What a new book about receiving feedback reveals about language, meaning and the human conditionby Josephine Livingstone / April 18, 2014 / Leave a comment
Italo Calvino was prone to falling in love with the sound of English words. As with all types of love, he sometimes didn’t realise that he’d fallen for the wrong thing until it was too late. Fortunately, his translator, William Weaver, was there to save Calvino from himself. Some years ago Weaver gave an interview to the Paris Review which included a lovely reminiscence about Calvino’s lexical crushes:
“At one point he fell madly in love with the word feedback, and he didn’t realise that in America feedback is like closure or spinning out of control, something you hear constantly on television. It’s jargon and cliché, and you can’t use it anymore.”
Not merely jargon: “dead to literature,” as Weaver went on to explain. Still, Calvino kept putting it back in and Weaver kept taking it back out, back and forth. In the end, the translator won: “Finally the last proofs came, and I took it out definitively. And I’m sorry to say he died before he had the book in his hands, so he never knew that I’d done this to him.”
If only Italo Calvino had lived long enough to see the publication of Douglas Stone and Sheila Heen’s Thanks for the Feedback: The Science and Art of Receiving Feedback Well (Even When it is Off Base, Unfair, Poorly Delivered, and, Frankly, You’re Not in the Mood). I doubt that there exists a book that employs the word more times.
Stone and Heen teach a negotiation class at Harvard Law School and cofounded something called the Triad Consulting Group, which sounds like an accessory to Cantonese organised crime but is sadly just a “global corporate education and communication consulting firm.” Stone and Heen’s new book is business-flavoured self-help. It teaches you how to be a better, happier, more efficient person in the workplace and in life, by receiving feedback better.
On their joint website, Stone and Heen have written a little bit about each other. Doug notes that Sheila was named a Lecturer on Law at Harvard at age 26. “From her point of view, it took forever,” he says. Sheila says the following about Doug:
- “He is the only member of the Harvard Law School faculty ever recruited to submit writing samples to write for Beavis and Butthead before it debuted on MTV. He declined.”
- “Although he is now among the most popular teachers at Harvard Law School, Doug went through all three years at HLS as a student without ever speaking in class. He was too shy.”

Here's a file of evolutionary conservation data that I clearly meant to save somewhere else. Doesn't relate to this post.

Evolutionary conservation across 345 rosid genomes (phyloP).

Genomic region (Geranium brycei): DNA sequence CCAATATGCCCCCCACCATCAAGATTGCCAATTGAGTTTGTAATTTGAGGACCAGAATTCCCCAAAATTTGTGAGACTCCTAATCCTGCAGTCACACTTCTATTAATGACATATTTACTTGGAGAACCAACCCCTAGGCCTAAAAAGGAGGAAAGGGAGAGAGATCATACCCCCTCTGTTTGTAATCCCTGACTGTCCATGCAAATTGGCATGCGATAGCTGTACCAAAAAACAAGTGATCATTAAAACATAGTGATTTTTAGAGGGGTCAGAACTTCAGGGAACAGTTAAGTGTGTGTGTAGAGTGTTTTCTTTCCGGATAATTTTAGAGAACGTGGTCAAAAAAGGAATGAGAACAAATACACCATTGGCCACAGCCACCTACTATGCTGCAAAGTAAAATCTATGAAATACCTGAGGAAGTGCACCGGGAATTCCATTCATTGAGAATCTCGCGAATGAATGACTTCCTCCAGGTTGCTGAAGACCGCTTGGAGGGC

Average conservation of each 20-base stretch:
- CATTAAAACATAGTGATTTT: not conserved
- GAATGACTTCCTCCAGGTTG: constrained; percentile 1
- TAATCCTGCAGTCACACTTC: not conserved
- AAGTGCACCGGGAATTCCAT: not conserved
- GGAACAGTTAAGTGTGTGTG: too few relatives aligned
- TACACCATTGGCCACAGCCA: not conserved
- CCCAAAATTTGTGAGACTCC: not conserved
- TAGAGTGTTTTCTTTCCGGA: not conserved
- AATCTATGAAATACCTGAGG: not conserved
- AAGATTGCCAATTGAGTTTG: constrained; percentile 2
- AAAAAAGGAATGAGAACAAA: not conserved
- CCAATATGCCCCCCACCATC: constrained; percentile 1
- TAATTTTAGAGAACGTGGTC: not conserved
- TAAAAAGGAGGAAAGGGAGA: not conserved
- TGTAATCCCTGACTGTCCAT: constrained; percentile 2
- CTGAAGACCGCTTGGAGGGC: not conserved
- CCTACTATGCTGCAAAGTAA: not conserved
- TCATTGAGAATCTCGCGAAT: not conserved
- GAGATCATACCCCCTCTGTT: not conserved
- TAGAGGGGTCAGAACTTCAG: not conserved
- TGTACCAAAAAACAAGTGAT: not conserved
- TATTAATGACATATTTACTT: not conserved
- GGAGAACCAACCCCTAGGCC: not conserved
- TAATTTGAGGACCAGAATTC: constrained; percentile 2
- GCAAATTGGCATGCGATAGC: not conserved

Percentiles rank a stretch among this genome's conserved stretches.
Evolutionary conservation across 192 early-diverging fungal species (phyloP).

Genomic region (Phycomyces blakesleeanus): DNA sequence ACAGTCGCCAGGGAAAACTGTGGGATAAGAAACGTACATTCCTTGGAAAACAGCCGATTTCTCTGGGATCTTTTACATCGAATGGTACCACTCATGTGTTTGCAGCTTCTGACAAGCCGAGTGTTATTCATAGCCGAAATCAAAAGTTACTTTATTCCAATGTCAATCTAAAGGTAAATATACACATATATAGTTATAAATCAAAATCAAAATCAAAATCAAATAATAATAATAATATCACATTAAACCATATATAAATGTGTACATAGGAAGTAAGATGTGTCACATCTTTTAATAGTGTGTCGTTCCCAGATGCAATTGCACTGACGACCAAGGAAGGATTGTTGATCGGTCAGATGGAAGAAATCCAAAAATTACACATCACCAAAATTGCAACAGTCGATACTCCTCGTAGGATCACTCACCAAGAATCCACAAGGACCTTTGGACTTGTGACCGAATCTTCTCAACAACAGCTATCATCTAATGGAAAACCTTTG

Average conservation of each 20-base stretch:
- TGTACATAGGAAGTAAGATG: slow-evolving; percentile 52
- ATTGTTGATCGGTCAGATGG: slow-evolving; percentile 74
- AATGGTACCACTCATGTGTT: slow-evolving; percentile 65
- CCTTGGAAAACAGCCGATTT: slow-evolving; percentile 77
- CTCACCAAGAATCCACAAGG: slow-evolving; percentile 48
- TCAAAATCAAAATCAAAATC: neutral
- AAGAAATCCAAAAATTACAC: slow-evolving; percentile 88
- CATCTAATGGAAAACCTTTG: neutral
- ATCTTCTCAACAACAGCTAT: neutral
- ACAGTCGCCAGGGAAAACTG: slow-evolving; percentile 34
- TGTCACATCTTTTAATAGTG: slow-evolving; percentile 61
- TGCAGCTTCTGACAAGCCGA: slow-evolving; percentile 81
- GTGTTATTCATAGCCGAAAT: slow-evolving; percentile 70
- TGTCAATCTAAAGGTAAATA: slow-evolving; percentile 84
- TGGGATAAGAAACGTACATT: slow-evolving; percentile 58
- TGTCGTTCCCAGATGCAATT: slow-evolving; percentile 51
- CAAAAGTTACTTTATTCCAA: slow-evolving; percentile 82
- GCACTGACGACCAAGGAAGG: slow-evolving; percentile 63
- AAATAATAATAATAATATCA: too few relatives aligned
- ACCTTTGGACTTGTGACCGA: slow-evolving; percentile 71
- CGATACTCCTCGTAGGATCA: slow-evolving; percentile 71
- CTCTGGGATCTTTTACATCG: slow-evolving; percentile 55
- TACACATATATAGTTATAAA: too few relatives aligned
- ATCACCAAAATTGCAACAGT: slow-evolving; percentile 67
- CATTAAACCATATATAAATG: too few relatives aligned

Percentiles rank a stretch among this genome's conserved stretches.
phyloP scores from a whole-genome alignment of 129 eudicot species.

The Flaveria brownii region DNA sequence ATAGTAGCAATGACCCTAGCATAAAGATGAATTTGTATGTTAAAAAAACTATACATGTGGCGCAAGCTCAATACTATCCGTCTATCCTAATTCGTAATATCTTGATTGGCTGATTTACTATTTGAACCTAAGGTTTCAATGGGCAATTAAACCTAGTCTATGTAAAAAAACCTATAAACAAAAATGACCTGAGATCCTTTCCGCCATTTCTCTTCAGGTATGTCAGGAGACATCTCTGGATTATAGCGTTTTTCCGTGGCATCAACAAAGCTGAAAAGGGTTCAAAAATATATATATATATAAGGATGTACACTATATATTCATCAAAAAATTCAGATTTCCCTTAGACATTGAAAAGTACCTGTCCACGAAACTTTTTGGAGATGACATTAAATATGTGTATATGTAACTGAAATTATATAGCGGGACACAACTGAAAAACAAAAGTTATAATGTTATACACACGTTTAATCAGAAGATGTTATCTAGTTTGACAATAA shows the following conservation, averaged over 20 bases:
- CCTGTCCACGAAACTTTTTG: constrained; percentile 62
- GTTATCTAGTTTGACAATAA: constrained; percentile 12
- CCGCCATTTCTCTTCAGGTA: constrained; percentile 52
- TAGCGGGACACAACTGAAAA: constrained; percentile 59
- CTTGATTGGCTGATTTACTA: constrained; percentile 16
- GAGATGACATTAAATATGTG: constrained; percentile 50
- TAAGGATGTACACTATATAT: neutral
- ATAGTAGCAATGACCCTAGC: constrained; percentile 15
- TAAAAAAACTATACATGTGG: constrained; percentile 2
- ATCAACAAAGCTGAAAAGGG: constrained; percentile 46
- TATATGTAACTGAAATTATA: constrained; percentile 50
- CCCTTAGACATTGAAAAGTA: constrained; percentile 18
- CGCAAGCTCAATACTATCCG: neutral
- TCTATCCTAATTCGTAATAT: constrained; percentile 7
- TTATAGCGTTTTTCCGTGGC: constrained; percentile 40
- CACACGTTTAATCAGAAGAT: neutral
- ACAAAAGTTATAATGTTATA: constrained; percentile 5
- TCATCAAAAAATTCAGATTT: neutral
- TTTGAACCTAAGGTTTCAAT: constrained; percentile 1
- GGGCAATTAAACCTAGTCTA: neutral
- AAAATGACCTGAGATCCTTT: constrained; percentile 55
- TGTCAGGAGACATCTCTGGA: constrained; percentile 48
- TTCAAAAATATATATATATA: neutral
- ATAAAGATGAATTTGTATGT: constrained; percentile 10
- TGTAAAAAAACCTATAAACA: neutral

A talented young man mutely declines the opportunity to write for Beavis and Butthead, but eventually attains popularity. At this point in my research I was already close to tears.
There is more, however:
- “Doug can play a concert-worthy piano rendition of “Year of the Cat” by Al Stewart. If he plays it at a party, he has to immediately leave before he is asked to play anything else, because it is literally the only song he can play.”
Remember this note of terrible pathos—it is less the book’s leitmotif than a deafening chord resounding through every sentence.
This is not a book about givingadvice, but receivingit. We receive feedback all the time—from our bosses, from our colleagues, from our parents and family and friends. Heen and Stone are right that we cause ourselves untold grief by simply hearing feedback wrong. Sometimes we misinterpret, blinded by tone or context. Sometimes we interpret correctly but cannot control our feelings. Feedback, in its broadest sense, is the very stuff of human relationships. Perhaps Calvino was right to see poetry in it.
And oh, what poetry is here! Thanks for the Feedback is a book of violent and strange language. The very table of contentsassails the reader with disjunctive, all-caps commands, which sound like threats:
“RIDE OUT THE J CURVE”
“COACH YOUR COACH”
“INVITE THEM IN”
The bookis full of corporate-speak like “DON’T SWITCHTRACK,” but, like that much-abused phrase “health and safety,” there is sometimes a good idea lurking behind the nonsense. Take “switchtracking” itself. This is when person A gives person B some negative feedback, then person B, feeling hurt, delivers some unrelated, negative retort. Heen and Stone give the example of Miriam: